Now, let me make one last point. Remember the scene of the five apparent brokers? Three seem to be Caucasian, one is African-American, and one appears to be of South Asian ethnicity (I would swear it is Aasif Mandvi of the Daily Show, you tell me).
How nice it is of FINRA (and Wall Street as a whole) to finally recognize the existence of minorities within its ranks. Wonderful! Twenty percent of Wall Street's brokers are African American and another twenty percent are South Asian. What a proud record of minority rights. Forty percent of Wall Street's brokers are African-American and South Asian males. Maybe someone can check those statistics out? I mean, you know, the FINRA commercial shows five guys, and only three are white--that's 60%; and by deduction, that leaves 20% as black and 20% as South Asian. I don't think FINRA would have misrepresented the make-up of Wall Street's stockbrokerage ranks. Certainly, not in the context of a commercial suggesting that some brokers are crooks. Then again, how nice that we've come such a long way that FINRA was comfortable even exposing itself to the criticism that it unfairly depicted minorities as representing 40% of Wall Street's brokers.
Then there is this one, last aspect of FINRA's ad. Not a single woman is portrayed!
True, let's be fair. When Wall Street hires women it's more likely than not to be as a secretary, a receptionist, or in some behind the scenes role with reduced opportunities to make the really big bucks. I mean, come on now, walk into a branch office (no, not those that recently shuttered close--go to some that are still in business) and do a boy-girl head count. You probably won't find that many women stockbrokers. But, that is not to say that the good folks at FINRA don't have a role for women in mind. If you look at the regulator's "Bear Market" television commercial, you will see that they have a woman pushing a shopping cart in a supermarket--and she's bedecked in such a nice sweater set too.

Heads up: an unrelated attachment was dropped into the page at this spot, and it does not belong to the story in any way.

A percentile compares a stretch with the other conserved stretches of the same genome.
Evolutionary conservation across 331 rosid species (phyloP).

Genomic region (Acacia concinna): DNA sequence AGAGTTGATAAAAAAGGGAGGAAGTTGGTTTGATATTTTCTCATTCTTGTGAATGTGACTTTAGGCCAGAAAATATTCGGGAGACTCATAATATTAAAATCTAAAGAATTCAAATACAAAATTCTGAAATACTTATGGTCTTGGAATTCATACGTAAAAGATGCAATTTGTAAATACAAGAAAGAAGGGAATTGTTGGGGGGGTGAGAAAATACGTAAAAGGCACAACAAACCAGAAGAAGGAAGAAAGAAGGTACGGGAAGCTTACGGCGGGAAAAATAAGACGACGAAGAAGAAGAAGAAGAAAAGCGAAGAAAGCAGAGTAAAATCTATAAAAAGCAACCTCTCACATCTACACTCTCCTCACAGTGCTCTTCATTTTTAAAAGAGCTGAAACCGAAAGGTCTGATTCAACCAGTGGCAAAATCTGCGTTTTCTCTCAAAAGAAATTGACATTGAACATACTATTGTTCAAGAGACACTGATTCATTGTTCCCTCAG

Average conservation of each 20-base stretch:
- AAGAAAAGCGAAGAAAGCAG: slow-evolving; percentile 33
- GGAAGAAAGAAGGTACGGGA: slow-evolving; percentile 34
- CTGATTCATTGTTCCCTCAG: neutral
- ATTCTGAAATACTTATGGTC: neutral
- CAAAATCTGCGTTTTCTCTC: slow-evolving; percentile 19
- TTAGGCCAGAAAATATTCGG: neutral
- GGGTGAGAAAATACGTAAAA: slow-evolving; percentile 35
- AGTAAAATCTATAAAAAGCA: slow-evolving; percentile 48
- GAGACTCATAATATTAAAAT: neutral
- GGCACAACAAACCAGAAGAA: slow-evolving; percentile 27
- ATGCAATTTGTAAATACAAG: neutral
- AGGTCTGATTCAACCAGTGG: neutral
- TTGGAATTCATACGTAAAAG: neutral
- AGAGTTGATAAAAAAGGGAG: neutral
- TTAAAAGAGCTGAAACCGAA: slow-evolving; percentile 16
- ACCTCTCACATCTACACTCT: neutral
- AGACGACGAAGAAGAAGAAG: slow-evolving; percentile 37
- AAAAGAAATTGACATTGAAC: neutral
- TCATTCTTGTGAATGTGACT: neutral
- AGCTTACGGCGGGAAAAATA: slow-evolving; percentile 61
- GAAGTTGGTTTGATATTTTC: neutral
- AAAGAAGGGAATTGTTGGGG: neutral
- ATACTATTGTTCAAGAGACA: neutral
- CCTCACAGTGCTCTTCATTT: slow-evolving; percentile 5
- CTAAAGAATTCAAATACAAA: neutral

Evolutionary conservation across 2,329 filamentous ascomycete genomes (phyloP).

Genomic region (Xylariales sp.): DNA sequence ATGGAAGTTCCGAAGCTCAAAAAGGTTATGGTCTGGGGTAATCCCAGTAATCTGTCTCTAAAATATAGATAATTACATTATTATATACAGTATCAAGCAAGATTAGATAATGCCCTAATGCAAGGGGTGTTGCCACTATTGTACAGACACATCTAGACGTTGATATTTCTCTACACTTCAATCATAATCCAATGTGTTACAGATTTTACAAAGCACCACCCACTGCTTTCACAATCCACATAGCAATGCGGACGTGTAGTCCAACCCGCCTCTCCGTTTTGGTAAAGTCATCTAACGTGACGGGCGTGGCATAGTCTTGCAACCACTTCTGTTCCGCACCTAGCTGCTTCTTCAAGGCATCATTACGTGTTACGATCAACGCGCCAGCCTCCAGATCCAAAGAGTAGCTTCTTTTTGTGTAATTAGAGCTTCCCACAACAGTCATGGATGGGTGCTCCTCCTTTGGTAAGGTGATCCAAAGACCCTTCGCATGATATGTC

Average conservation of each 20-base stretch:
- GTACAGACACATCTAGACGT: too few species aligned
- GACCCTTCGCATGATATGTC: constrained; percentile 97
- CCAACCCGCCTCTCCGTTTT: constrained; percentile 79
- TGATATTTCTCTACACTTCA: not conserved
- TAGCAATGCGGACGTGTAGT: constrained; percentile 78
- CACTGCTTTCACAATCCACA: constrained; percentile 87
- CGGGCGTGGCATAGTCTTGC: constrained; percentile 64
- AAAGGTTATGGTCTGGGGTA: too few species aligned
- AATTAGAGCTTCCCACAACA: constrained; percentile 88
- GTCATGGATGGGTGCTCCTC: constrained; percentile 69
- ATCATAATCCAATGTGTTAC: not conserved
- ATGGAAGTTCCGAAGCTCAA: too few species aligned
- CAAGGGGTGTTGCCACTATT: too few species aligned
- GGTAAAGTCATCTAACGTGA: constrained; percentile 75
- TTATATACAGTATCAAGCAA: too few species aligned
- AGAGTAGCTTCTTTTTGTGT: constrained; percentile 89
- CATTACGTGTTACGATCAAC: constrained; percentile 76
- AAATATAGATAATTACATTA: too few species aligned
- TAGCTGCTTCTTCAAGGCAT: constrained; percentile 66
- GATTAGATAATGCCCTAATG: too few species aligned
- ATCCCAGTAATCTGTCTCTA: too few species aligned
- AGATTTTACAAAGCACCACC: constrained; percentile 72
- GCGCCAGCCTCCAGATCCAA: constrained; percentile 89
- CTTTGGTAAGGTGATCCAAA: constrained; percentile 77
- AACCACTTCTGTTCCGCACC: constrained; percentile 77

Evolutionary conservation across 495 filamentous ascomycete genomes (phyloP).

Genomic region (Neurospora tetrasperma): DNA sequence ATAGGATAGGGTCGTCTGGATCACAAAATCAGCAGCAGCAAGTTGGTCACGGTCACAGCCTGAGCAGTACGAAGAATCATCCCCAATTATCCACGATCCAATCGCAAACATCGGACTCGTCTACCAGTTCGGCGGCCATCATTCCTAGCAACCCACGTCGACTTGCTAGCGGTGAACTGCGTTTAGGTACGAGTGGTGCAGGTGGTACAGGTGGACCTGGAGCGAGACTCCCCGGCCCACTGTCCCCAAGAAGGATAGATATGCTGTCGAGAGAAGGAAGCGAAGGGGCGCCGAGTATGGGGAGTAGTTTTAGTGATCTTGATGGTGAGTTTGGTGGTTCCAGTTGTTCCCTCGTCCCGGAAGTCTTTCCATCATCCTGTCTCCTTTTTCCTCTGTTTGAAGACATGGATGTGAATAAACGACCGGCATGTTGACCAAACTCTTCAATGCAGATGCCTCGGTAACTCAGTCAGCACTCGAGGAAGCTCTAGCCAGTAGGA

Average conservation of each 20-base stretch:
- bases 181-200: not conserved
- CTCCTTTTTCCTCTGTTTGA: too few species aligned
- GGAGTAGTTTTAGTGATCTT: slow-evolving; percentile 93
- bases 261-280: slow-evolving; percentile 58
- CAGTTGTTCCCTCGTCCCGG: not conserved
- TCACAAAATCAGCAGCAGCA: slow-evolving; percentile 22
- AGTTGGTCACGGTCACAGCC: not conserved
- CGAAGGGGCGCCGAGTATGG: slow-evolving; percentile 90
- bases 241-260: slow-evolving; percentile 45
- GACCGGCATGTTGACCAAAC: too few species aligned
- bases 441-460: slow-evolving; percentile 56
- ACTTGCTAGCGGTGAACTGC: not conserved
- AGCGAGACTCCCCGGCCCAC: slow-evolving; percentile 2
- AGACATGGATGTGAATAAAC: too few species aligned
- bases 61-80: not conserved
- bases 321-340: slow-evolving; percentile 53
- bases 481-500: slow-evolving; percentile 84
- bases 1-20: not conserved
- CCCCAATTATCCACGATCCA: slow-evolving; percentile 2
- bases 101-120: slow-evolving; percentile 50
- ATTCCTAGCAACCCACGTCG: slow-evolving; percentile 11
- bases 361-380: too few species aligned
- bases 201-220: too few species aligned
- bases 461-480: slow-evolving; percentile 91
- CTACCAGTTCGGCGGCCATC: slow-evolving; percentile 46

In retrospect, maybe FINRA's Brokercheck? spot is sending a fair message--after all, perhaps it's only the males you need to worry about as being unethical brokers, or maybe just the Caucasian, African-American, and South Asian ones. What a fine outcome for Latino and non-South Asian male brokers, and all those women too.
You're traveling through another dimension, a dimension not only of sight and sound but of mind; a journey into a wondrous land whose boundaries are that of imagination. Next stop, the Twilight Zone.